That's the verdict of the editors of the Greenville News, and it accompanies an editorial that lays out in flat facts the case for supporting public school choice, the substance of a bill sponsored by Senator Wes Hayes and now before the Senate for consideration.
This is not the private school voucher bill adopted by the House in March; that one drains tax revenues from the General Fund, in turn draining available resources from public schools. The Hayes bills addresses choice among public schools, earning the praise of Greenville's editors.
A bill that would provide for open public school enrollment across district lines and ensure students have other choices such as single-gender schools, Montessori schools and language-immersion programs seems to be a reasonable way to provide students in South Carolina greater access to high-quality public schools.
The bill has been passed by a Senate Education subcommittee, but has a long way to go before it becomes law. A similar bill was passed by the Legislature in 2007 but vetoed by Gov. Mark Sanford because it didn't include a private school choice option.
Public school choice, or open enrollment, is an obvious place to begin creating competition for public schools. Public education is a constitutionally mandated function of the state government and it makes perfect sense for lawmakers seeking to increase competition to do it in a way that clearly is within their constitutional authority. A proposal such as this avoids any of the potential gray areas that surround the idea of using state funds to pay for or subsidize private education.
A bill that would provide a tax deduction for parents who send their children to private schools is being considered in the Legislature, but it does not offer the incentives that would truly increase competition for public schools.
Open enrollment for public schools would let parents opt to have their children attend better performing schools that are outside of their attendance zone as long as there is room in that school.
School districts would be able to turn down students seeking a transfer if a school is at capacity, and the bill would cap the number of students crossing attendance boundaries at 3 percent of total enrollment. These are sensible limits.
The bill also would require that students at all grade levels be offered one additional choice beyond the school they are assigned, according to a report by The Associated Press. Those choices could include single-gender, Montessori, language immersion, magnet, charter, arts-intensive, extended-day and year-round programs, according to AP. That sounds like a good idea, but lawmakers should carefully study the financial impacts of such a requirement.
This law would need to be a zero-sum proposal -- districts should not lose funding by accepting students from outside the district or meeting other requirements in the bill. Decisions on which students are accepted also would need to be made in a completely objective manner. For instance, this is not intended to open the door for schools to recruit talented athletes to bolster an athletic program.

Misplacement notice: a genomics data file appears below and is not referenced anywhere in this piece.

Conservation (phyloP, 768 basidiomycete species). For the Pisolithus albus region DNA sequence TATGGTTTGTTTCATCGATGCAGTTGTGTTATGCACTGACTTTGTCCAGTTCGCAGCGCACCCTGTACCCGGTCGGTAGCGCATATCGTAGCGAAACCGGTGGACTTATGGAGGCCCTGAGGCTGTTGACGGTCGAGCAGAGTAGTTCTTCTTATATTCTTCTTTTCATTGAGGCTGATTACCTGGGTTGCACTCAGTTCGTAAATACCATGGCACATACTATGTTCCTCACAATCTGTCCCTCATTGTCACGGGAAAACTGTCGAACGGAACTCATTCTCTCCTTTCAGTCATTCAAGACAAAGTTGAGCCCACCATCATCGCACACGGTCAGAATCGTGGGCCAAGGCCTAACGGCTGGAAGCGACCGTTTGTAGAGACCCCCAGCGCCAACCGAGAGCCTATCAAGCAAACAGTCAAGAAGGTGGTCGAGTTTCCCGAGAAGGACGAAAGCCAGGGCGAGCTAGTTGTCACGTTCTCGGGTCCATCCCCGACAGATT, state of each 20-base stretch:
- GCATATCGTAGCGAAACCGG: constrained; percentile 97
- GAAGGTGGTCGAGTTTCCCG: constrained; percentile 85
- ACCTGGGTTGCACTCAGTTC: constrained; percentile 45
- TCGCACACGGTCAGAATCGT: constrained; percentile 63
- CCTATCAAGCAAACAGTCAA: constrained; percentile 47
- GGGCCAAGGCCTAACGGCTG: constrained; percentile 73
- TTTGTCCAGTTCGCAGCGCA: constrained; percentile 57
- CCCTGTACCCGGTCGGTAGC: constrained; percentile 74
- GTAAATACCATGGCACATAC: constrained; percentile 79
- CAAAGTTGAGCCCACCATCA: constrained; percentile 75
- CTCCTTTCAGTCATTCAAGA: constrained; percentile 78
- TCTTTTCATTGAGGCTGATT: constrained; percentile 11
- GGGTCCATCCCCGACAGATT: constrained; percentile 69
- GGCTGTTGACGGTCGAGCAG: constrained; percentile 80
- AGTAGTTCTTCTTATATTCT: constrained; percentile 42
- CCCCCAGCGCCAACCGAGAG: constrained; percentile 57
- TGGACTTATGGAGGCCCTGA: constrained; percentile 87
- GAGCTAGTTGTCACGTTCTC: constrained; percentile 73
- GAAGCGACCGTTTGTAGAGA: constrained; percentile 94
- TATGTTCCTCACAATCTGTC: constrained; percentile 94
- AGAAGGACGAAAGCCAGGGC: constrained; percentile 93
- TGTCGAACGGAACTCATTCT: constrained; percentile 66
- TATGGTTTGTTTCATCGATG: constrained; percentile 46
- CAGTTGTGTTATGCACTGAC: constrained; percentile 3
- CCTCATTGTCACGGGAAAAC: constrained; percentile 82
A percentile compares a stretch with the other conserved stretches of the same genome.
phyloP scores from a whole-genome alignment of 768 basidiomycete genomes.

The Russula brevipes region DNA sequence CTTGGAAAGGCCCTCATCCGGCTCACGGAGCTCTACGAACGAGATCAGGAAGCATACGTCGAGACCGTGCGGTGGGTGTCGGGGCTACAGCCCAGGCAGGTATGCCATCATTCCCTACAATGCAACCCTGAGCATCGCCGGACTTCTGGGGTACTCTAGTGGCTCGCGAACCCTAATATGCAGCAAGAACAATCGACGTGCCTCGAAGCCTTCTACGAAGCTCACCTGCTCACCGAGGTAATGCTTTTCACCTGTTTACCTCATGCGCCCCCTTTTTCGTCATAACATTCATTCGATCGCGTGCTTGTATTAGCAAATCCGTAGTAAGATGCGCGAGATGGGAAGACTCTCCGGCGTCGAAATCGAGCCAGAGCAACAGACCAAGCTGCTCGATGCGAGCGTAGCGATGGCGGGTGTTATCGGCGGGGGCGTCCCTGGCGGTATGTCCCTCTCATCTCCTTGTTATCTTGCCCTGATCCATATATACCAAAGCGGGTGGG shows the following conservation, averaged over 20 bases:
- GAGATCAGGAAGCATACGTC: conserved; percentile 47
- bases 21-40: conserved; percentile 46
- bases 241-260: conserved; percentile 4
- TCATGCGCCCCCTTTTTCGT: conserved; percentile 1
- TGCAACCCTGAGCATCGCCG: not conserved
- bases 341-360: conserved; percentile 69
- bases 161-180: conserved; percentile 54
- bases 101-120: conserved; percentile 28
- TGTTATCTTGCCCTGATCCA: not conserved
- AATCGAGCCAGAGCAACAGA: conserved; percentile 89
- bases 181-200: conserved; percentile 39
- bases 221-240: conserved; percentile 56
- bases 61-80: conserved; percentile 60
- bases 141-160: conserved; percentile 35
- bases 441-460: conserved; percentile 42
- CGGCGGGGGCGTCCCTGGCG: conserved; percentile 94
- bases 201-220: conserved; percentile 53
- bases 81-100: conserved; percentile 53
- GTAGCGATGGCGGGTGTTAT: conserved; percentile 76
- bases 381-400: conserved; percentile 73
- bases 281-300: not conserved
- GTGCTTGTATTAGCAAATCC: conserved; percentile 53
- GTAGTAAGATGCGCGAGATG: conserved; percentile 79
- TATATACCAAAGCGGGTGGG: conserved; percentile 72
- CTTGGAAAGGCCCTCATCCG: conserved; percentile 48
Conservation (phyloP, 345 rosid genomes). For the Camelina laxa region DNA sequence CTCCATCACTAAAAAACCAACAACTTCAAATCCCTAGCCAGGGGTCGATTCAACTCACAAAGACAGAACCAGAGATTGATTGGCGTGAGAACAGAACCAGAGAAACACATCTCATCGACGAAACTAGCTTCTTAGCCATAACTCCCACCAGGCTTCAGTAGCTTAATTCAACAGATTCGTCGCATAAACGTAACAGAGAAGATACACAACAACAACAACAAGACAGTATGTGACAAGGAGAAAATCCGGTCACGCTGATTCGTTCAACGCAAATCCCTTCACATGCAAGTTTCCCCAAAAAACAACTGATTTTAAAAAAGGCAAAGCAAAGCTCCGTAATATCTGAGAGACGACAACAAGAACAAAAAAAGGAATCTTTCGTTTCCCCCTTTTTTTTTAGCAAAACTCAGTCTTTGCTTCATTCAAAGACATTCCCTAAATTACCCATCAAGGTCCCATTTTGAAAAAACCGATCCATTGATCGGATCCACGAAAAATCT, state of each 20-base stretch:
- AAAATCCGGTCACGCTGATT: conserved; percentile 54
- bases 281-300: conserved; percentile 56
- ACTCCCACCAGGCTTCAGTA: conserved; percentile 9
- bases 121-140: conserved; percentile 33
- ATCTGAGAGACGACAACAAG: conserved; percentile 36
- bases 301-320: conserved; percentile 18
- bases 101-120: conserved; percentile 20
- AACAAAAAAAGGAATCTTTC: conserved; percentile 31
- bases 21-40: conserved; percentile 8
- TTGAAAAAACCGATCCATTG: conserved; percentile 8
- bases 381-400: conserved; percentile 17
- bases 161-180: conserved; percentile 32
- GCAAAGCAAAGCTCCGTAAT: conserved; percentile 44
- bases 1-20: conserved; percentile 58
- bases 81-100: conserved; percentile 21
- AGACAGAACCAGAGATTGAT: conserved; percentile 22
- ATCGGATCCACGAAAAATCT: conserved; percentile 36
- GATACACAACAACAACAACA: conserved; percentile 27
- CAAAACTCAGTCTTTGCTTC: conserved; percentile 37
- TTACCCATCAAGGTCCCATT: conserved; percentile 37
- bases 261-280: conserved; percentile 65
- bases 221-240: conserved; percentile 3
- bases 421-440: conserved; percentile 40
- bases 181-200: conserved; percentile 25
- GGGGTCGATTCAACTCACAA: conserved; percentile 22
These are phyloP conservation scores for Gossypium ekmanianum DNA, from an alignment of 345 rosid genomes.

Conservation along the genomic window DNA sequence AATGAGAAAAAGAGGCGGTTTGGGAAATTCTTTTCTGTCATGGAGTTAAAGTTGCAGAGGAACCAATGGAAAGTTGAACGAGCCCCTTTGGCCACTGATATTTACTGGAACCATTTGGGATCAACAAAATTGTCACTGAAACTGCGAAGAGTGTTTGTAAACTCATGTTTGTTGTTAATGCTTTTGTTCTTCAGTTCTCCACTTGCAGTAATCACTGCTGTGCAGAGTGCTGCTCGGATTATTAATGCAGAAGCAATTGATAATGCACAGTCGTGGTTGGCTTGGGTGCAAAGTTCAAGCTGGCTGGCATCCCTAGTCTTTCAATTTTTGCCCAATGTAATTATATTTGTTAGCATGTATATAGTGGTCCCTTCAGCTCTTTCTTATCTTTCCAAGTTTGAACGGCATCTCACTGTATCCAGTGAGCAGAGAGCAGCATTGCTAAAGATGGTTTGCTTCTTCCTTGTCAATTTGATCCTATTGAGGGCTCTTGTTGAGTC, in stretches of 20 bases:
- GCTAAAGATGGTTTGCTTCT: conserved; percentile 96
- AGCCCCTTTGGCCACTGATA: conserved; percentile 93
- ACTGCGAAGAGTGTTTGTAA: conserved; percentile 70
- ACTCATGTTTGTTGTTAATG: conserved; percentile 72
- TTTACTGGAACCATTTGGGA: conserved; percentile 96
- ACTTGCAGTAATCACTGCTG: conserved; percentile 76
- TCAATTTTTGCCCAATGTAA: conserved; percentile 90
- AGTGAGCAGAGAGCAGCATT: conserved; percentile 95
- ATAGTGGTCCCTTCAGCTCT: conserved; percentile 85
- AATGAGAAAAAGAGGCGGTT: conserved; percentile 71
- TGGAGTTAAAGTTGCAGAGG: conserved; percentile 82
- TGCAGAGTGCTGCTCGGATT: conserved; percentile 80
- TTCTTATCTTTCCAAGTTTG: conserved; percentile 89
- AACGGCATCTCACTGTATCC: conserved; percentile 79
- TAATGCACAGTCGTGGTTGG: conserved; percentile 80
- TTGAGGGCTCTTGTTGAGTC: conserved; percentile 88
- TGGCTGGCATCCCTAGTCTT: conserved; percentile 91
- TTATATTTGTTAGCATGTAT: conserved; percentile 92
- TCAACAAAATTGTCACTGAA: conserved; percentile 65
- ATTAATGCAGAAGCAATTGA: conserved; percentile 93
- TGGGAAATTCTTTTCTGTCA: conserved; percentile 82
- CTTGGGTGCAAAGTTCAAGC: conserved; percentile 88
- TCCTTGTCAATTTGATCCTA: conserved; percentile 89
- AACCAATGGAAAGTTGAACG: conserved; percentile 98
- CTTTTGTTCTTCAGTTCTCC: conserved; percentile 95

Those cautions aside, this bill could increase competition among public schools. Under-performing schools could see their enrollment decline unless they take steps to improve, and that should be an incentive for schools to constantly assess their own performance.
In addition to giving students a choice to attend a better school, this bill could offer parents a more convenient option. Some parents, for instance, might seek a school that's closer to work than their child's assigned school.
It would be unfortunate to see this bill falter again because it's not linked to a private-school choice option. It makes perfect sense to separate this type of school choice from other bills that would open the doors to using tax money to fund or subsidize private school attendance.
With public school choice there are no questions of equity involving lower-income students who want to transfer, there's no question about appropriate levels of accountability to the state, and there's less concern about financial impact on local public schools. All of those are serious questions that need to be asked and carefully answered before South Carolina adopts any sort of private school choice. (That said, there is room in this state for limited private school choice that is carefully crafted and is aimed at increasing the options for children trapped in low-performing schools.)
Lawmakers would do well to give this bill a serious look and give state students the option to attend schools across attendance and district boundaries. The limitations in this bill appear to be reasonable enough to ensure that open enrollment in South Carolina would be both manageable and beneficial to students and our public schools.
South Carolina needs to take steps to continue improving the quality of education in this state. This would appear to be one such step that could be taken with little controversy and no negative financial impact on the public schools that are so vitally important to the success of everyone in our state.